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Discussion in 'Area 51' started by Peter Insole, 26 December 2016.
My Gob is well and truly smacked. Just stunning workmanship.
Haha, that has got to be one of the funniest sentences connected to railway modelling
Great workmanship Peter.
Well Pete over 2 days I’ve read the 13 pages so far and it’s fantastic what you are creating from DIY bits essentially.
Great inspirational stuff in those pages.
In fact I have no grandchildren yet! But went over to the argoose website to look £100 currently, said to my good lady top of the list if or when little ones arrive! What about if they’re girls came the reply, it Will be a daisy in that case says I!
Thank you Alan, Ian and Ade, I'm so glad you are enjoying this project. The trouble is, so am I - perhaps even too much?!
Finding answers when faced with each apparently insoluble problem, and being only too aware of insufficient previous knowledge or experience, tools, materials or even available funding is extremely gratifying. The thought that others might benefit also is the cherry on top!
Drives the folks at home completely nuts though?!
Here is another of those awkward bits that had me worrying for a while:
The diagonal reversing lever on the weighshaft is rectangular and tapered in form, bent at either end and blends from angular to radial at it's axial point!
Cut it from one block maybe?
Not really a sensible option with wood, as the grain might prove too weak on such a slender carving, and neither did I fancy trying to drill holes at shallow angles for the axle and pivot pin.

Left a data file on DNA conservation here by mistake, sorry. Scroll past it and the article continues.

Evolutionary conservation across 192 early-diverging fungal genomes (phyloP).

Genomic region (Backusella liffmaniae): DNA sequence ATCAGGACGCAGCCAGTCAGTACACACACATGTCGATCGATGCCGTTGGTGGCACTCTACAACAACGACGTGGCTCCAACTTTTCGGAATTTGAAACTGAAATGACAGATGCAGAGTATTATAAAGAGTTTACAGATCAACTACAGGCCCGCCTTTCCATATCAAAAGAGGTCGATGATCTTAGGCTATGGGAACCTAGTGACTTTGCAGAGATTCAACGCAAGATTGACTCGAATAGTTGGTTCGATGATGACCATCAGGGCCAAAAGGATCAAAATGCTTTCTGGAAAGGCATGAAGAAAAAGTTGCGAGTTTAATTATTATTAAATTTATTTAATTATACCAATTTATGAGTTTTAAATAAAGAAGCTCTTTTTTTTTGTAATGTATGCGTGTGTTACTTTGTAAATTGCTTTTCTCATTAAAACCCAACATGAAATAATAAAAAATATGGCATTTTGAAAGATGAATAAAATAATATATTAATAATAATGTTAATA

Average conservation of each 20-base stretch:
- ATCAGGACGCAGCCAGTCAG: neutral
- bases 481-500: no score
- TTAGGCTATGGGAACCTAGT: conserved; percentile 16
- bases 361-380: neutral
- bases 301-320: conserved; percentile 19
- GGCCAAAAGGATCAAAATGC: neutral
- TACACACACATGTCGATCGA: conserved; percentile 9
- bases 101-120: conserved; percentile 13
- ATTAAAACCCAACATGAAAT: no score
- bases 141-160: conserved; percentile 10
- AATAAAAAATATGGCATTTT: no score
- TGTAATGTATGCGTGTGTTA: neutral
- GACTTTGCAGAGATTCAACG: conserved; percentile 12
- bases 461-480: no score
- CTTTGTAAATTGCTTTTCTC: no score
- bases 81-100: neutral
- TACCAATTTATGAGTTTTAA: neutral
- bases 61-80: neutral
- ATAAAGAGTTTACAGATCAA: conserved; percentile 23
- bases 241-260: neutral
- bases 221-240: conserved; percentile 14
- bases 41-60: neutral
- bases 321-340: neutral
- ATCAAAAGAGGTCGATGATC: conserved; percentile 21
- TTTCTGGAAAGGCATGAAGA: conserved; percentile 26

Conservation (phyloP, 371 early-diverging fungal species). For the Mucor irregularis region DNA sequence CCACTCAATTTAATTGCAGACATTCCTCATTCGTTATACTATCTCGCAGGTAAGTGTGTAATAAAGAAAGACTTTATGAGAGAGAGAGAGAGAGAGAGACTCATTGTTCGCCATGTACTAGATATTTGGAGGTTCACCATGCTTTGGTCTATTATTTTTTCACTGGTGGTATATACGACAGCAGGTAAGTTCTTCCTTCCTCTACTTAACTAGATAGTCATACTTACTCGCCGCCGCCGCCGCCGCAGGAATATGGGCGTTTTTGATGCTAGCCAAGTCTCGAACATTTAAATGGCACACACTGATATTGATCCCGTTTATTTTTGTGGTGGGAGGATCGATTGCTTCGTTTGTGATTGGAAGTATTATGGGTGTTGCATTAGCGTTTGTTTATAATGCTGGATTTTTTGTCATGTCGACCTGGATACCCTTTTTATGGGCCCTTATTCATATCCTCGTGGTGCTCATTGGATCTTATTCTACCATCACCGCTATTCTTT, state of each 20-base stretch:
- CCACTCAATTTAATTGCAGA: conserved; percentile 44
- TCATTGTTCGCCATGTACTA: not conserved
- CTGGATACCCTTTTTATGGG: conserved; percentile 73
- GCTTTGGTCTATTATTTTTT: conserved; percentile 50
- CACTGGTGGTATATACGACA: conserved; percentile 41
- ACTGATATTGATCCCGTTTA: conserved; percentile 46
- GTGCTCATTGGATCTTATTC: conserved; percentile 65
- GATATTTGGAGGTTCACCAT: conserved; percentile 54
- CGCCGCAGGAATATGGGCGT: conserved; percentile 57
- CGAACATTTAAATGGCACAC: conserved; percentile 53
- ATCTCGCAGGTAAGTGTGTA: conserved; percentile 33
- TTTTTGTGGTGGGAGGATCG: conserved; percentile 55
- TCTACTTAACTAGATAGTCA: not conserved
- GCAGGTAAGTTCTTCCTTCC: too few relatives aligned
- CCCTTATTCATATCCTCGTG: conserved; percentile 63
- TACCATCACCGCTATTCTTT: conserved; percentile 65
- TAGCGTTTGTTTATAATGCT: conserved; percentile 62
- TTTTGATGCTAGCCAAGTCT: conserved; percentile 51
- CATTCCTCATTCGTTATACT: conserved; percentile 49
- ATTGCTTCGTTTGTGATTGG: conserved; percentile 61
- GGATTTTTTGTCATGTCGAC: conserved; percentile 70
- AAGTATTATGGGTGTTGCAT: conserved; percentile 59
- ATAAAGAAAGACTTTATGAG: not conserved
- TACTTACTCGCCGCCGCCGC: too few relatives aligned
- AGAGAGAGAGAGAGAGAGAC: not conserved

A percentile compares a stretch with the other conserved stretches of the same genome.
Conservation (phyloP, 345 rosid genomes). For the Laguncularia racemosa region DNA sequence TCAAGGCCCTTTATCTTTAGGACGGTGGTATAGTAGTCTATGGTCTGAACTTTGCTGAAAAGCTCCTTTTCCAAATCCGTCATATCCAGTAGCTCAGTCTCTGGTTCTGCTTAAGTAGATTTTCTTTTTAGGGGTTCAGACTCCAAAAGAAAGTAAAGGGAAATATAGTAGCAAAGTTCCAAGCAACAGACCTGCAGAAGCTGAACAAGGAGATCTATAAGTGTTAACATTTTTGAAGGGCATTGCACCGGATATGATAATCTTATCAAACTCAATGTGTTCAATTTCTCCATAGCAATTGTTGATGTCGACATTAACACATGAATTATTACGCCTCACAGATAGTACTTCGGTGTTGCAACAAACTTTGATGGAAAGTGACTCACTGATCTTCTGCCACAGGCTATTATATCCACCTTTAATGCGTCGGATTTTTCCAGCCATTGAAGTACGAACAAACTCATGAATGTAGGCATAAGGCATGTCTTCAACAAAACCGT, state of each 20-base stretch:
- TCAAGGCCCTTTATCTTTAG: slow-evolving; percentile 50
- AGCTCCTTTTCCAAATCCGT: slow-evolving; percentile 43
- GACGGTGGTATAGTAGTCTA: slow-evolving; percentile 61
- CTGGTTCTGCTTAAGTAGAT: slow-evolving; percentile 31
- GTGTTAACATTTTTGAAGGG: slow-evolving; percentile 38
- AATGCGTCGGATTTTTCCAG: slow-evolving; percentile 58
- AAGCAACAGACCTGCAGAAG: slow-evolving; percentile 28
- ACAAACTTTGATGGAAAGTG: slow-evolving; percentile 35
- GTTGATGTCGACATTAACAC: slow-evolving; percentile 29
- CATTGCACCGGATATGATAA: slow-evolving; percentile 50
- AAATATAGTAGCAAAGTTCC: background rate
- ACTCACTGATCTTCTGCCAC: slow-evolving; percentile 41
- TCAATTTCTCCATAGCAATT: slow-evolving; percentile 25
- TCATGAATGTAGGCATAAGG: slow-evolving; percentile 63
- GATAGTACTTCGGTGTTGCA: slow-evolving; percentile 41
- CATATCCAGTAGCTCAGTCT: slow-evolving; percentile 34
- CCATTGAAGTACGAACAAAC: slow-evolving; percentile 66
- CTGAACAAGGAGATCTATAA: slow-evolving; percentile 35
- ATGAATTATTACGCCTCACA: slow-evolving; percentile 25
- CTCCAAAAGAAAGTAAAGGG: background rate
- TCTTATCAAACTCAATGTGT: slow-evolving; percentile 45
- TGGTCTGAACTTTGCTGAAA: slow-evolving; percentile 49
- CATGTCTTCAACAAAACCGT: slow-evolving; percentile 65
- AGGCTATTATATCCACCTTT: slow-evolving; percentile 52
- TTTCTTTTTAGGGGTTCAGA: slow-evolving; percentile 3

At least the grain is in two directions with plywood, enabling me to choose which way to cut it.
Filing half round slots in the two halves hopefully would get round the drilling issue too?
I had left a large rectangular lump at the main pivot end to provide a bit of meat to clamp or grip onto when running a drill bit through (by hand) for fine adjustment.
When satisfied with the fit, I started cutting away, forming and filing the subtle transition shape.
I didn't quite get the geometry right, but hope that it will at least look - and especially be strong and fit enough for purpose?
I dipped into the nuts and bolts box and made use of one of my dwindling collection of hex drive, round head machine screws, suitably modified for the upper pin.
A decision that slightly annoyed me later on...!
The last act was to make up another batch of "old steel" paint:
I can never remember the precise mix proportions, so always use a genuine sample to work from. In this case it is a perfectly "old" bit of steel that I use as a handy gluing and general paper weight.
The colour was mostly made up with matt brown and black, while the silver was added by dry brushing applied to the outer areas and edges of each part:
There is a strange, red reflection casting an odd and deceptive shade over almost everything in this last photo.
Somehow I had managed to obtain temporary planning permission (Lockdown only) to hang a much prized, but very large and heavy enamel sign on our front room wall!
I just forgot to shift the loco to another location and avoid the rosy glow in the morning sunshine!!
Is this the world’s first whittled loco?
I fear not John, I am merely attempting to follow in the footsteps of the true master!
Have a look for a chap called Harold Manwaring...
This stunning wooden engine works by compressed air!
So what kind of tunes can he play on that? Being a wood wind instrument and all....
I would also like to add that I'm blown away by that craftsmanship